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Shimla

Shimla is the capital city of the Indian state of Himachal Pradesh, located in northern India. It is bounded by Mandi and Kullu in the north, Kinnaur in the east, the state of Uttaranchal in the south-east, and Solan and Sirmaur to the south. The elevation of the city ranges from 300 to 6000 metres. Shimla is well known as a hub for India's tourism sector. It is among the top 10 preferred entrepreneurial locations in India.

In 1864, Shimla was declared as the summer capital of British India, succeeding Murree, northeast of Rawalpindi. Afterindependence, the city became the capital of Punjab and was later named the capital of Himachal Pradesh. Shimla came into existence from 1st Sept,1972 on the reorganisation of the districts of the state.

After the reorganisation, the erstwhile Mahasu district and its major portion was merged with Shimla. Its name has been derived from the goddess Shyamala Devi, an incarnation of the Hindu goddess Kali. As of 2011 Shimla comprises 19 erstwhile hill states mainly Balson, Bushahr, Bhaji and Koti, Darkoti, Tharoch & Dhadi, Kumharsain, Khaneti & Delath, Dhami, Jubbal, Keothal, Madhan, Rawingarh, Ratesh, and Sangri.

As a large and growing city, Shimla is home to many well-recognized colleges and research institutions in India. The city has a large number of temples and palaces. Shimla is also well noted for its buildings styled in Tudorbethan and neo-Gothic architecture dating from the colonial era.

Shimla, along with AlmoraKumaonGarhwalSirmaurDehradun and Kangra, was invaded and captured by Prithvi Narayan Shah of Nepal. Shortly later, the British East India Company with local kings went to war with Nepal from 1814 to 1816. At the conclusion of the war, as a result of the Sugauli Treaty, all these captured parts of North India were ceded to the British East India company. At that time, Shimla was known for the temple of Hindu Goddess Shyamala Devi, and not as a city as it is today.

Not long after gaining possession of Shimla, the British began to develop the area. The Scottish civil servant Charles Pratt Kennedy built the first British summer home in the town in 1822. Lord Amherst, the Governor-General of Bengal from 1823 to 1828, set up a summer camp here in 1827, when there was only one cottage in the town, and only 'half a dozen' when he left that year. There were more than a hundred cottages within ten years.[2] Shimla soon caught the eye of Lord William Bentinck, the next Governor-General of Bengal from 1828 (later of India, when the title was created in 1833) to 1835.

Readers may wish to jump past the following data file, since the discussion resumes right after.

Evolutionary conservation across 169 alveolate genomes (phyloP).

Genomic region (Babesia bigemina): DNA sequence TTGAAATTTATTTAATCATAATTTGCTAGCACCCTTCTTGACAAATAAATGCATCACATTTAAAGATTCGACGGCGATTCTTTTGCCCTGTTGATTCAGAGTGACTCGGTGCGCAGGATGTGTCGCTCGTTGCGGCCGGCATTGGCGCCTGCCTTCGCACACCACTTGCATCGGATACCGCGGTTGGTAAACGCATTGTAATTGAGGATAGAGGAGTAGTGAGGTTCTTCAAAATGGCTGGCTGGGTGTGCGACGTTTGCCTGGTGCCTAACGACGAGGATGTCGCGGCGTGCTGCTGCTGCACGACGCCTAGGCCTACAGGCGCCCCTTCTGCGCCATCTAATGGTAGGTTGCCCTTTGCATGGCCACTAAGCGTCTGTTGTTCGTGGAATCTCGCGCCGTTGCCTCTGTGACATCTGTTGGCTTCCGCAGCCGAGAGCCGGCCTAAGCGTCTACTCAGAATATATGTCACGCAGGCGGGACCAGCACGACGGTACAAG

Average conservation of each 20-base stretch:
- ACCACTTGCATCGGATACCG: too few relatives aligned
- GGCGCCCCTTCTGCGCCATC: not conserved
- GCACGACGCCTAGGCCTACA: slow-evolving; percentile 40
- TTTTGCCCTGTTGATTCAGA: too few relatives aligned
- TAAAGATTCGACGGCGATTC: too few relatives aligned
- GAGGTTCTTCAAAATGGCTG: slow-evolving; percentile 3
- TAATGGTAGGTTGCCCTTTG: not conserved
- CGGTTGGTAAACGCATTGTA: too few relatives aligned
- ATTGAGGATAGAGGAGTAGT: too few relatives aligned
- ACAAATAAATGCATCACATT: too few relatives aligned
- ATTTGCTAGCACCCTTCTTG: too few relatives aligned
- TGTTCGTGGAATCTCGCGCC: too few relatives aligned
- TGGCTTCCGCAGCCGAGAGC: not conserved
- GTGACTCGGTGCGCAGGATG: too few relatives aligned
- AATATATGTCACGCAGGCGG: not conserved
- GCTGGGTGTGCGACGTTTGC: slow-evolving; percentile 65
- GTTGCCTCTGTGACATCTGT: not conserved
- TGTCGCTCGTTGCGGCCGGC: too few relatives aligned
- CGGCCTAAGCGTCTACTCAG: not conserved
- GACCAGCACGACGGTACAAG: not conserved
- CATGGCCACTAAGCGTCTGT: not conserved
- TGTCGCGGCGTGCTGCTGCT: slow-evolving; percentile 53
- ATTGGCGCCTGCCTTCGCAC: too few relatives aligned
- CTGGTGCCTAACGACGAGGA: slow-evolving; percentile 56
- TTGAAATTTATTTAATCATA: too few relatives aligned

One of his successors, Sir John Lawrence (Viceroy of India 1864–1869), decided to take the trouble of moving the administration twice a year between Calcutta and this separate centre over 1,000 miles away, despite the fact that it was difficult to reach. Lord Lytton (Viceroy of India 1876–1880) made efforts to plan the town from 1876, when he first stayed in a rented house, but began plans for a Viceregal Lodge, later built on Observatory Hill. A fire cleared much of the area where the native Indian population lived (the "Upper Bazaar"), and the planning of the eastern end to become the centre of the European town forced these to live in the Middle and Lower Bazaars on the lower terraces descending the steep slopes from the Ridge. The Upper Bazaar was cleared for a Town Hall, with many facilities such as library and theatre, as well as offices—for police and military volunteers as well as municipal administration.

During the "Hot Weather", Simla was also the Headquarters of the Commander-in-Chief, India, the head of the Indian Army, and many Departments of the Government. The summer capital of the regional Government of the Punjab moved fromMurree, in modern-day Pakistan, to Shimla in 1876. They were joined by many of the British wives and daughters of the men who remained on the plains. Together these formed Simla Society, which, according to Charles Allen, "was as close as British India ever came to having an upper crust." This may have been helped by the fact that it was very expensive, having an ideal climate and thus being desirable, as well as having limited accommodation. British soldiers, merchants, and civil servants moved here each year to escape from the heat during summer in the Indo-Gangetic plain. The presence of many bachelors and unattached men, as well as the many women passing the hot weather there, gave Simla a reputation for adultery, and at least gossip about adultery: as Rudyard Kipling said in a letter cited by Allen, it had a reputation for "frivolity, gossip and intrigue".